By Al Levine
The great bullseye descends on Milton this month.
SuperTarget on Highway 9 opens at 8 a.m. on July 27, preceded by a soft opening on the evening of July 22 for VIGs – Very Important Guests – that will feature a ribbon-cutting, food samples and entertainment. All of Milton is invited.
It’s the biggest thing to hit Milton, of course, since cityhood, perhaps. Some very perky, ridiculously happy people [read: Target managers] are getting ready to paint the town red and khaki.
And, goodness, it really could have been bigger. A tower was designed for the south end of the store. Imagine Milton with its very own Eiffel Tower.
There are some other small differences between the Milton SuperTarget and others you’ve seen in the metro area.
You won’t see those trademarked words “Expect More. Pay Less” up in lights. You have to be inside the store to see the signs heralding Pharmacy and Groceries. Yes, Target was welcomed with open arms by the Milton powers-that-be, right after it was introduced to the city’s sign ordinance.
Even the SuperTarget lettering on the front of the store is more subtle than most other SuperTargets. [No, my space bar is not stuck; Target markets the store name as one word.]
Target goes to great length to make its stylish stores successful.
According to the employee magazine, RED, two new store sites in Hawaii “were blessed to ensure the success of the endeavors and to protect workers and companies. The oli [blessing chants] asked the spirits of the land for permission to proceed, and were accompanied by purifying water sprinkled onto digging sticks used to symbolically prepare the land, plant the seed and tap down the earth.” No oli here, but your new SuperTarget has the Milton spirit working for it.
Everywhere store team leader [manager] Buffy Trent has gone the past couple of months, she’s encountered impressive civic pride, most notably at one of Accessmilton.com’s Milton Nights at The Mad Italian Restaurant. “It was at that point that I realized that I’d never been part of a newly created city,” Trent said. “You get this feeling from everybody: ‘Go Milton. Milton Power. We’re going to spend our money in Milton, we’re going to eat at Milton restaurants, we’re going to support Milton businesses and we’re going to get the community and the businesses talking with one another and helping one another.’
“To me, that’s just more pressure to make sure we do the right thing, not just for Target but also for the community. It’s what can we do to help Milton grow as a city, what is our place in that?” Understandably, Trent has been feeling a lot of pressure the past month getting the store ready to open.
There was the hiring of many new employees, including several leadership positions, followed by training at neighboring Targets in Johns Creek, Alpharetta and Cumming.
“You’re bringing in a lot of people who may have been in Target as a guest but maybe not in a retail job,” Trent said. “You’re dealing with a wide range of people. The challenge is how do you motivate and get all those people trained?”
Add in the extra elements of a grocery department, produce, pharmacy, bakery, deli, optical center and a Starbucks and you have an interesting logistical challenge.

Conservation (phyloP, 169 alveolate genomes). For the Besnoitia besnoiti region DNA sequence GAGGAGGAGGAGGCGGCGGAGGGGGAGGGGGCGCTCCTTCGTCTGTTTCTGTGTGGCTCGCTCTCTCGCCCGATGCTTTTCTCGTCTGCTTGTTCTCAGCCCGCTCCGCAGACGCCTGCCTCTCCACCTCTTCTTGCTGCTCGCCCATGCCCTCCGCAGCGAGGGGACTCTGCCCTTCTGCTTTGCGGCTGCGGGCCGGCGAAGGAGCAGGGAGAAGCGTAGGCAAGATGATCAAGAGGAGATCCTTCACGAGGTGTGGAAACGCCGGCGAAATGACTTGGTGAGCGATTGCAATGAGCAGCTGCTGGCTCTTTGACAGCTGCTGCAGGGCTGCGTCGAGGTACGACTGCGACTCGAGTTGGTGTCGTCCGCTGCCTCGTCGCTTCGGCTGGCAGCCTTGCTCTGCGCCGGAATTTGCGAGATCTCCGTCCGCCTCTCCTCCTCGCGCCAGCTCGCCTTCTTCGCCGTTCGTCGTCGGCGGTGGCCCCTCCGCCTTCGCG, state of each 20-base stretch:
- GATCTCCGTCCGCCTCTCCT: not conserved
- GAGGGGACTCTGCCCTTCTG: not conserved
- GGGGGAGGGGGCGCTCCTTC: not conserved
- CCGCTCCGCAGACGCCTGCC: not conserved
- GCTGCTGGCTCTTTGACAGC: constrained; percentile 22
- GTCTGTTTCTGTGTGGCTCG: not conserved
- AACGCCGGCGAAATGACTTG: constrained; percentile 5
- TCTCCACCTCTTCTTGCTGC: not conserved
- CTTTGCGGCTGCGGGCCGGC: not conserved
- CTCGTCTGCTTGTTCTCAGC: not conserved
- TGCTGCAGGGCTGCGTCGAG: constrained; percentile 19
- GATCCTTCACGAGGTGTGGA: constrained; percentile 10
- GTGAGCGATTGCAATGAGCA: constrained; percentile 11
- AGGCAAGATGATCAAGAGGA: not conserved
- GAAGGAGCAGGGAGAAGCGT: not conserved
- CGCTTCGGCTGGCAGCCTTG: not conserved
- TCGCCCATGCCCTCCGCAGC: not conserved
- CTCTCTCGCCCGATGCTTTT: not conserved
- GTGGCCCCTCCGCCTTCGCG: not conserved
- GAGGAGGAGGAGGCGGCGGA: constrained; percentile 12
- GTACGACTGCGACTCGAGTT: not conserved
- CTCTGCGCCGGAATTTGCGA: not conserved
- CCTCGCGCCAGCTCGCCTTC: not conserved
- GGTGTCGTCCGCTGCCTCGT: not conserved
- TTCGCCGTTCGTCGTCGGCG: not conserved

A month before the grand opening, the staff moved into to the store and spent three days setting up fixtures, signage and price labels. Then 40 trucks rolled up with merchandise for the continuously-straightened shelves. There was the challenge of feeding the workers daily and keeping them motivated with raffles and giveaways.
“Our Target motto is fast, fun and friendly,” Trent said. “Fast, as in fast-paced environment. Fun: Target gives us money just to have fun with our team, just to recognize our team members. These people are stepping out of their own stores.”
Hence, the raffles for beach towels and coolers. “Just fun stuff to make people go ‘this is fun, I can’t wait till the next hour when they do another raffle.’ It sounds silly but people remember that stuff.”
Well, it’s the Target way. Target didn’t grow to be a 1,591-stores in 47 states operation without doing a lot of things right.
One of the main things it does right is community involvement. It gives back over $2 million a week to its communities and supports childhood reading, family violence prevention and art.
“We’re really trying to find our place,” Trent said. “We’re saying what does Milton need and what can we do and how can we help. I think it’s only going to help our business to build up loyalty to Target in Milton.”
You might see a Target booth at the second annual Milton Roundup this fall, with smiling faces wearing red and khaki handing out the store brand Market Pantry water.
Marta McGough, the Human Resources director at the new store, is eager to learn about Milton’s needs and hear funding requests." If we hear of Milton High School doing something and they need a sponsor, we encourage them to come to us,” McGough said. “For example, we’re about to do a district-wide event, putting together 1,400 bag lunches for feed the children at the Woodstock Target.”
Volunteer Target team members are at the High Museum every Tuesday helping kids create arts and crafts projects.
We want to do Milton stuff,” McGough said. “We want to help Milton schools and Milton community centers because that’s who we’re serving, that’s where are guests are coming from. They’re giving something to us, we want to give back to them.”
Hey, Red, welcome to the family.